For many of us, the way we work has changed since the start of 2020. We’ve had to adapt to the unexpected, embrace remote working, and learn to keep work going even when we’re not all in the same office space.
But among all the uncertainty, one thing has become clearer than ever: even when we’re apart, we’re all in this together. And teamwork has never been more important.
“Teamwork” as a concept is one of those great intangibles: we all know it’s a good thing, but it can be hard to measure — and hard to know how you can cultivate it.
So at the outset of 2020, we set out to learn how teams really feel about teamwork. We talked to a mix of managers and non-managers across the US and UK & Ireland to learn how their feelings about teamwork — things like whether they feel like their workplace values it, if they experience it within their own team, how it impacts the measurable output of their work — can affect team performance.
The result is The State of Teamwork 2020 Report. And on Wednesday July 29th at 3pm (BST), we’ll be talking to agency co-founder and Creative Director Doug Kessler (Velocity Partners) about the findings of the report, and his take on cultivating a culture of teamwork at your creative agency.
It’s going to be great — and we’d love for you to join us!
What did we learn?
In the course of our research, we found that one of the biggest areas to watch out for is interaction frequency.
The shift towards remote working has made the need for clear, concise, and considerate communication stronger than ever. You can’t just stroll over to a colleague’s desk; there’s no more “passive” communication. Teams need to be extra proactive about sharing information in order to keep everyone on the same page. At the same time, it can be easy to accidentally overwhelm people with unnecessary info dumps and meetings.
So how often should you really be communicating with your team?
Hourly or daily?
For most teams, it’s a question of hourly or daily. Do you need to be in constant contact, or can you virtually gather for a morning standup and then work (relatively) independently?
Well, we found that for teams who reported their projects coming in or under budget, there was little difference between whether they interacted daily or hourly.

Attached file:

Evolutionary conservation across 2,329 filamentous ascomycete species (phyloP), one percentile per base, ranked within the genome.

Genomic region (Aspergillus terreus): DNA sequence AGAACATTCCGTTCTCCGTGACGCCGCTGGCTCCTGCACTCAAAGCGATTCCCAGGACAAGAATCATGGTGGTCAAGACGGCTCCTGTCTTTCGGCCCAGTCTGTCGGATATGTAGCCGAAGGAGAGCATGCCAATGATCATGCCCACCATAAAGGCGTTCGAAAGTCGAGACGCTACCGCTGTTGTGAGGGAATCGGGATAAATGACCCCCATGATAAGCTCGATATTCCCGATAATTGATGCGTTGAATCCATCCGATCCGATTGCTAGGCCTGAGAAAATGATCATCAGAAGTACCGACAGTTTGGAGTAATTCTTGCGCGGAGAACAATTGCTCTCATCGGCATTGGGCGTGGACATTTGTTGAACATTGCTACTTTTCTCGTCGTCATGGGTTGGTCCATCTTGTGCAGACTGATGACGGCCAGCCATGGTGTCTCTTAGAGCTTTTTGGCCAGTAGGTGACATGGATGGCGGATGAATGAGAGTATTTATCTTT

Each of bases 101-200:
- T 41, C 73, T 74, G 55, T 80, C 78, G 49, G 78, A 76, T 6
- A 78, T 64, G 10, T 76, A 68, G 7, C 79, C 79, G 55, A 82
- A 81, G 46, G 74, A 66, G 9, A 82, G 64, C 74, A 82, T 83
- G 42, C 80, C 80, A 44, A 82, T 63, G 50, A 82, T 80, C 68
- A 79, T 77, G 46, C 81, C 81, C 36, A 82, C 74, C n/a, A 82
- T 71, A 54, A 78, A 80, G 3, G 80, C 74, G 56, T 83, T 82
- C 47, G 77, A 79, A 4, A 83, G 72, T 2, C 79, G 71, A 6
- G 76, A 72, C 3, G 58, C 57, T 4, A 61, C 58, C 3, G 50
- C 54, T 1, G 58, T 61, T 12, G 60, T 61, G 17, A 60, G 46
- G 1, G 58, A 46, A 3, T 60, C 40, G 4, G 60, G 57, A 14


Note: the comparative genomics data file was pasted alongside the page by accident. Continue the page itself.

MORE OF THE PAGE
Similarly, for teams who reported coming in before deadline, there was little difference, while for teams who reported coming in on deadline, hourly interactions was slightly more popular.
The biggest difference, however, was among the teams who reported going over budget or missing deadlines. For both cohorts, significantly more reported that they were interacting hourly rather than daily.
What does that mean?
Is the higher rate of hourly meetings and interactions a symptom of projects going badly, or a cause of it?
It’s hard to say for sure, but either way, hourly interactions are often a reliable indicator that something is amiss — or that it soon will be.
And it makes sense: while under-communicating can leave your team in the dark, over-communicating can be just as bad. Whereas you might feel like you’re keeping your team and stakeholders in the loop, you might actually be falling prey to one of these teamwork-killers (and project-derailers).
Here’s what you need to watch out for:
Talking and not doing
We all know the frustration of having meetings about meetings, but have you just switched to having Zooms about Zooms? Too many calls can distract people from actually getting through their task lists, wasting time on busywork instead of getting into the kind of deep focus that lets them get impactful work done.
Are you dumping too much info on your team? Overcommunication makes it harder for people to find what they’re supposed to be doing, stay informed on the most relevant status updates, and focus on their part of the puzzle.
Are you tailoring your communications to the right audience? When it comes to your project, you might need a few tiers of communication. Maybe there are people you need to talk to hourly, either all the time or at critical moments of your projects.
For other team members, a daily check-in might be enough. For others again — such as clients, for example — it might be weekly, and very top-level. Instead of sending everything to everyone, make sure you’re adjusting your communication frequency based on individual needs for maximum efficiency.
Staying connected is one of the most important requirements for happy teams and productive teamwork. Finding your sweet spot for interaction frequency might take a little bit of trial and error — especially now that our ways have working have changed, and your ideal interaction rhythms might have changed with it — but if you devote the time to getting it right, it’ll pay off: with happier, more productive, more cohesive teams.